painter, whose work, with that of Francisco de Goya and
represents the acme of Spanish art.
El Greco (meaning "The Greek")
was born in Candia, now Iráklion, Crete (then a possession of the
Republic of Venice), in 1541 and was named Domenikos Theotokopoulos. Details
of his early life and training are sketchy, but he probably first studied
painting in his native city. Although no works from his first years survive,
they were probably painted in the late Byzantine style popular in Crete
at the time. Reminiscences of this style are seen in his later work. He
was an erudite man, whose taste for classical and contemporaneous literature
seems to have developed in his youth.
Work in Venice and Rome
About 1566, El Greco went
to Venice, where he remained until 1570. He was employed in the workshop
of Titian and was also strongly influenced by
Tintoretto, both masters
of the High Renaissance. Such early Venetian paintings as his Christ
Healing the Blind Man (1566?-1567, Gemäldegalerie, Dresden) demonstrate
his assimilation of Titianesque color and of Tintoretto's figural compositions
and use of deep spatial recesses. Further Italian inspiration came during
the years El Greco spent in Rome, from 1570 to 1576. The sculptural
qualities of the work of Italian artist Michelangelo inspired him, as
is evident in his Pietà (1570-1572, Philadelphia Museum of Art)
and Purification of the Temple (1570-1575, Minneapolis Institute of
Arts). A study of Roman architecture also reinforced the stability of
his compositions, which often include views of Roman Renaissance buildings.
Move to Spain
In Rome he met several Spaniards
associated with the church in Toledo, who may have persuaded him to
come to Spain. In 1576 he left Italy and, after a brief sojourn in Malta,
arrived in Toledo in the spring of 1577. He quickly began work on his
first Spanish commission, producing for the Church of Santo Domingo
el Antiguo the sumptuous Assumption of the Virgin (1577, Art Institute
of Chicago), a painting that marks a turning point in his art. Although
compositionally based on Titian's Assumption (1516-1518) in Santa Maria
dei Frari in Venice, the colors and spatial relationships are less Italianate.
A move toward nonnormative colors, groupings, and figural proportions
became more marked in El Greco's art with each successive phase.
El Greco was anxious to be
given the commission to fresco the walls of the newly built royal monastery-palace
of El Escorial near Madrid, completed in 1582. He submitted several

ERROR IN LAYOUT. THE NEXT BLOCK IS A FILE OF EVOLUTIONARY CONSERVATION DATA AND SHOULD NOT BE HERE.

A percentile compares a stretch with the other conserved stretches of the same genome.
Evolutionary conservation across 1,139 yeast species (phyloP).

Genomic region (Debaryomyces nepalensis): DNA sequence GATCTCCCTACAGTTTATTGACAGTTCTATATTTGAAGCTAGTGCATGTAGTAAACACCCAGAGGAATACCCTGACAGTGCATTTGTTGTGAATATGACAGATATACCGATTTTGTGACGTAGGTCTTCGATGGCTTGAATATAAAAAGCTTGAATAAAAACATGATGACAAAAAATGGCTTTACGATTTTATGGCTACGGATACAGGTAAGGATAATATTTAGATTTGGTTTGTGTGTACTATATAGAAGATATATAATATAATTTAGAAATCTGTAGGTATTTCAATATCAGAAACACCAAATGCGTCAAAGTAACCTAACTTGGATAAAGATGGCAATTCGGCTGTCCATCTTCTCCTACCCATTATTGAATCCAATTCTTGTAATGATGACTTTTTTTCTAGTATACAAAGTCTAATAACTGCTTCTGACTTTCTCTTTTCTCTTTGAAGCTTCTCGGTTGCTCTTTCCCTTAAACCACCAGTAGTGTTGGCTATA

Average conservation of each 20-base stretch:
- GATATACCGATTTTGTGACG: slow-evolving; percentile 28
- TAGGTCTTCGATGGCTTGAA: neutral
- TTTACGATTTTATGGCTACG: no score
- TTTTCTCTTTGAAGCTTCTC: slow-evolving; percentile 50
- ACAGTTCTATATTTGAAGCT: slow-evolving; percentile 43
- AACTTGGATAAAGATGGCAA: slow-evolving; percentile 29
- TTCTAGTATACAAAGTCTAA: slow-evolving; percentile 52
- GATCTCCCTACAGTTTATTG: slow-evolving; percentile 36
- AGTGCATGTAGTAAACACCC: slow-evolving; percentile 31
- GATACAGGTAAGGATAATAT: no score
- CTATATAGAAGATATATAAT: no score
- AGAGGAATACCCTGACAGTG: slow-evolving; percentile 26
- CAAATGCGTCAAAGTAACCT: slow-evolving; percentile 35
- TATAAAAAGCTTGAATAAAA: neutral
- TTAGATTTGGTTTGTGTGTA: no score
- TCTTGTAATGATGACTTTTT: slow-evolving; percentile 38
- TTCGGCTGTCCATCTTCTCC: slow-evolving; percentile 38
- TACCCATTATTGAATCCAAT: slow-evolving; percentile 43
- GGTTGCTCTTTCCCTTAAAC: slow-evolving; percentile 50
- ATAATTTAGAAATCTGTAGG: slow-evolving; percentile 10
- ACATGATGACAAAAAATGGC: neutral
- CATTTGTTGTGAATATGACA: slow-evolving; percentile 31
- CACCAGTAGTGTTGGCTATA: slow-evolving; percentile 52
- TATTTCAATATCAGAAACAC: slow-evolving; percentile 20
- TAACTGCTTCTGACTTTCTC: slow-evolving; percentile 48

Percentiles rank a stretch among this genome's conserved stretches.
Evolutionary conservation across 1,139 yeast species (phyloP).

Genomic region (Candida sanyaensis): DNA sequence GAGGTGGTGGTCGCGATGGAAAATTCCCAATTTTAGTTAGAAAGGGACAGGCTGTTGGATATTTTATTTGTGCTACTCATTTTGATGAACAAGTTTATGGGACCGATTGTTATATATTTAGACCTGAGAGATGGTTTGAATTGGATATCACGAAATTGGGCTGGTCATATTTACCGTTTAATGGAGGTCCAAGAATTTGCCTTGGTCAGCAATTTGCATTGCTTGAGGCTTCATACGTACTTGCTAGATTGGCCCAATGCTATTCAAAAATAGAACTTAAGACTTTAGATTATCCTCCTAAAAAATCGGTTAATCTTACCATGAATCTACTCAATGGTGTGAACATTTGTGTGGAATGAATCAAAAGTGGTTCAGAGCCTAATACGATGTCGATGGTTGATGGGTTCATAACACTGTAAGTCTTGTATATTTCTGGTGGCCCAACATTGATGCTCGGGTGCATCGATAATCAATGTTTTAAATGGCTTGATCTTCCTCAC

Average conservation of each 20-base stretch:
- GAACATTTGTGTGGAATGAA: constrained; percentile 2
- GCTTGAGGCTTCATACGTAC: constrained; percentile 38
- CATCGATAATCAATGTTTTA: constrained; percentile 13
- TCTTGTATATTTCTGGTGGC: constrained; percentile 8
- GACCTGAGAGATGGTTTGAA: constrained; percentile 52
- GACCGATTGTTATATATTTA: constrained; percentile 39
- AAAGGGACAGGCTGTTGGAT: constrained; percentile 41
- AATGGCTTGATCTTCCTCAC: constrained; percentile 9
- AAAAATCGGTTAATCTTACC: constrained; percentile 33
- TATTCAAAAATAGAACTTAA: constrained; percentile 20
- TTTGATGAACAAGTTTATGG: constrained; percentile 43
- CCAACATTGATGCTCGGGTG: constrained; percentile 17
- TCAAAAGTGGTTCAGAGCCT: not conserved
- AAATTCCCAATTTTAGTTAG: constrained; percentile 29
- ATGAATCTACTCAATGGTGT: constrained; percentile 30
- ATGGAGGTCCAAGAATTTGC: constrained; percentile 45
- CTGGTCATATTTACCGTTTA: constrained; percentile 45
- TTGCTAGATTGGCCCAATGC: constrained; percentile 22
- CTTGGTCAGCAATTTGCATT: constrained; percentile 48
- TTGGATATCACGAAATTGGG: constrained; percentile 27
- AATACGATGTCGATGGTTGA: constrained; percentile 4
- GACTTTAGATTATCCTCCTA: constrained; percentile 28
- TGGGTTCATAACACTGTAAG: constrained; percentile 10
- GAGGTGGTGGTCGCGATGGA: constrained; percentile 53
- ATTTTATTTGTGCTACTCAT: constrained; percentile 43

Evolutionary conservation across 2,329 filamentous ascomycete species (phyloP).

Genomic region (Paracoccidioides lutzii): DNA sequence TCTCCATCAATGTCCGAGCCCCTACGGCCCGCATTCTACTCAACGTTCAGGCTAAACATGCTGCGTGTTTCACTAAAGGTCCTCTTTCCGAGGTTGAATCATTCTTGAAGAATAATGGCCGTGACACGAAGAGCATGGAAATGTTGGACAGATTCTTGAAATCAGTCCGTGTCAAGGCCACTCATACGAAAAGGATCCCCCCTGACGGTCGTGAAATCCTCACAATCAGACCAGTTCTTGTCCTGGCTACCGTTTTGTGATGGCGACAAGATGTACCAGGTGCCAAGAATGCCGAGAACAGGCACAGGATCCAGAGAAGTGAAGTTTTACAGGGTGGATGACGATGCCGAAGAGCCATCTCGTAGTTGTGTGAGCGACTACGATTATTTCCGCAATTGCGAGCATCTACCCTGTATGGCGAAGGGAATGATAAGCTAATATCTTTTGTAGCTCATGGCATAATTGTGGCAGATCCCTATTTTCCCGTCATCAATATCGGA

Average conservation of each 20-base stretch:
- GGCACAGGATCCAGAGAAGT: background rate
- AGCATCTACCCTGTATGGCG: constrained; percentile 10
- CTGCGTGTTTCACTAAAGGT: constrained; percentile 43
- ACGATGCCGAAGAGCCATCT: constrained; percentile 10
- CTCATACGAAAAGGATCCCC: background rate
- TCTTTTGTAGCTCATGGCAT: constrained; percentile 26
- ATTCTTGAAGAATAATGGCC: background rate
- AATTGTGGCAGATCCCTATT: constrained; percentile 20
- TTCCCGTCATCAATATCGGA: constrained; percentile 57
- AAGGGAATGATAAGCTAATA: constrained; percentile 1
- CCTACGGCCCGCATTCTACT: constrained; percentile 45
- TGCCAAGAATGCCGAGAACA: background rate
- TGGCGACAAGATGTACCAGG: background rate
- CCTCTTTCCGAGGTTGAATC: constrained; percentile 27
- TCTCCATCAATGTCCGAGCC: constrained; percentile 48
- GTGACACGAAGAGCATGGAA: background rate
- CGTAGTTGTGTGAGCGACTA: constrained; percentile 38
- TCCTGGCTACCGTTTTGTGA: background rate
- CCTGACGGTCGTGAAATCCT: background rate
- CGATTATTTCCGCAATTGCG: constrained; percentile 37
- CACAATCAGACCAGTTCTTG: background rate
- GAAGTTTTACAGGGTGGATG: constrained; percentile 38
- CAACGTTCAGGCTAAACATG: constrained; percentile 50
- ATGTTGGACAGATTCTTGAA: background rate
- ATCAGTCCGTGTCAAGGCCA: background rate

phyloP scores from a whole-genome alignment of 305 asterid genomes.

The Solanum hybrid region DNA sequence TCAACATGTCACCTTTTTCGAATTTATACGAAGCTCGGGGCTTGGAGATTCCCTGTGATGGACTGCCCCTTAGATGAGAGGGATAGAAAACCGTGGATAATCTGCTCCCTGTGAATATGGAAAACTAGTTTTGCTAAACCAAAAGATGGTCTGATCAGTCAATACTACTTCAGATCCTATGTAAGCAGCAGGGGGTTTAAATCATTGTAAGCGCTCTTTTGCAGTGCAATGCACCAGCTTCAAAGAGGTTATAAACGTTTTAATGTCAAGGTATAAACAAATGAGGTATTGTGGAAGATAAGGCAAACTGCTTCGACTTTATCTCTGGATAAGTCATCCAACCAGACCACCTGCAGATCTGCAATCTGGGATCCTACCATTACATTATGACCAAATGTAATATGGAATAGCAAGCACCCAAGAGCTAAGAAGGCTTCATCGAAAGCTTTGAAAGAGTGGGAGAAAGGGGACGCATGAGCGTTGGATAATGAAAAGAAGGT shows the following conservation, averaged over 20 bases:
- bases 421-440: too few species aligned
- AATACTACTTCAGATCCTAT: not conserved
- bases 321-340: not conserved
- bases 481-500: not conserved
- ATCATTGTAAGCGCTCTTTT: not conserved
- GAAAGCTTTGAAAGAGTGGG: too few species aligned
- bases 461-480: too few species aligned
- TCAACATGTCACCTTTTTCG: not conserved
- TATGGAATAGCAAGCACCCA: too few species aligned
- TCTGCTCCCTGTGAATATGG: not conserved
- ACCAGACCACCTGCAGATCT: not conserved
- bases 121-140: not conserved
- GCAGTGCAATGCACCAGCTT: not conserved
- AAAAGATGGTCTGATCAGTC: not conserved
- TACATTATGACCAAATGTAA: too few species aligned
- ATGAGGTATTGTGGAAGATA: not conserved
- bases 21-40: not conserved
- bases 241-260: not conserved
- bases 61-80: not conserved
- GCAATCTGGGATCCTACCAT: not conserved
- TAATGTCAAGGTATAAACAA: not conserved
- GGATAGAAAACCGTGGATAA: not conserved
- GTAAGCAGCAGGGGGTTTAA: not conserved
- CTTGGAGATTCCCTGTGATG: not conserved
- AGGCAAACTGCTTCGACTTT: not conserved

paintings to King Philip II for approval but was denied the commission.
One of these, The Triumph of the Holy League (1578-1579, versions in
El Escorial and in the National Gallery, London), proves his ability
to combine complex political iconography with medieval motifs. El Greco
also worked for Toledo Cathedral: The Disrobing of Christ (1577-1579)
for the sacristy presents a splendid image of Christ in a rich red garment,
closely surrounded by his captors. The work caused the first of several
lawsuits brought by the artist against his patrons, who objected to
its high price.
In 1586 El Greco painted
one of his greatest masterpieces, The Burial of Count Orgaz, for the
Church of Santo Tomé in Toledo. This work, still in place, portrays
a 14th-century Toledan nobleman laid in his grave (in actuality situated
just below the painting) by Saints Stephen and Augustine. Above, the
count's soul rises to a heaven densely populated with angels, saints,
and contemporary political figures. The Burial also manifests
El Greco's typical elongation of figures and a horror vacui (dread
of unfilled spaces), features of his art that became more pronounced
in later years. These characteristics may be associated with international
mannerism, which is still evident in the art of El Greco sometime after
it had ceased to be widely popular in European painting. El Greco's
intensely personal vision was rooted in his highly cultivated spirituality.
Indeed, there is present in his canvases a mystical atmosphere similar
to that evoked in the writings of such contemporaneous Spanish mystics
as Saint Teresa of Ávila and Saint John of the Cross, although
no evidence exists that El Greco had any personal contact with them.
El Greco was
a prosperous man. He had a large house in Toledo, where he received
members of the nobility and the intellectual elite, such as the poets
Luis de Góngora and Fray Hortensio Felix de Paravicino, whose
portrait, painted by El Greco from 1609 to 1610, is now in the Museum
of Fine Arts, Boston. El Greco also painted views of the city of Toledo
itself, such as View of Toledo (1600-1610, Metropolitan Museum of Art,
New York City), even though landscape was a genre traditionally neglected
by Spanish artists.
A feverish intensity can
be sensed in many of El Greco's canvases dating from the 1590s until
the time of his death. Baptism of Christ (signed in Greek, as was the
artist's custom, 1596-1600) and Adoration of the Shepherds (1612-1614),
both in the Prado, seem to pulsate with an eerie light generated by
the holy figures themselves. In addition, the Adoration figures are
enveloped by a steamy haze, observable in other late works, which intensifies
the mystical nature of the event.
Subjects of classical mythology,
such as the Laocoön (1610-1614, National Gallery, Washington, D.C.),
and Old Testament history, such as the unfinished apocalyptic scene
Opening of the Fifth Seal (1608-1614, Metropolitan Museum), attest to
El Greco's humanistic learning and his brilliantly personal and novel
approach to traditional themes. El Greco died in Toledo on April 7,
1614, and he was buried there in Santo Domingo el Antiguo.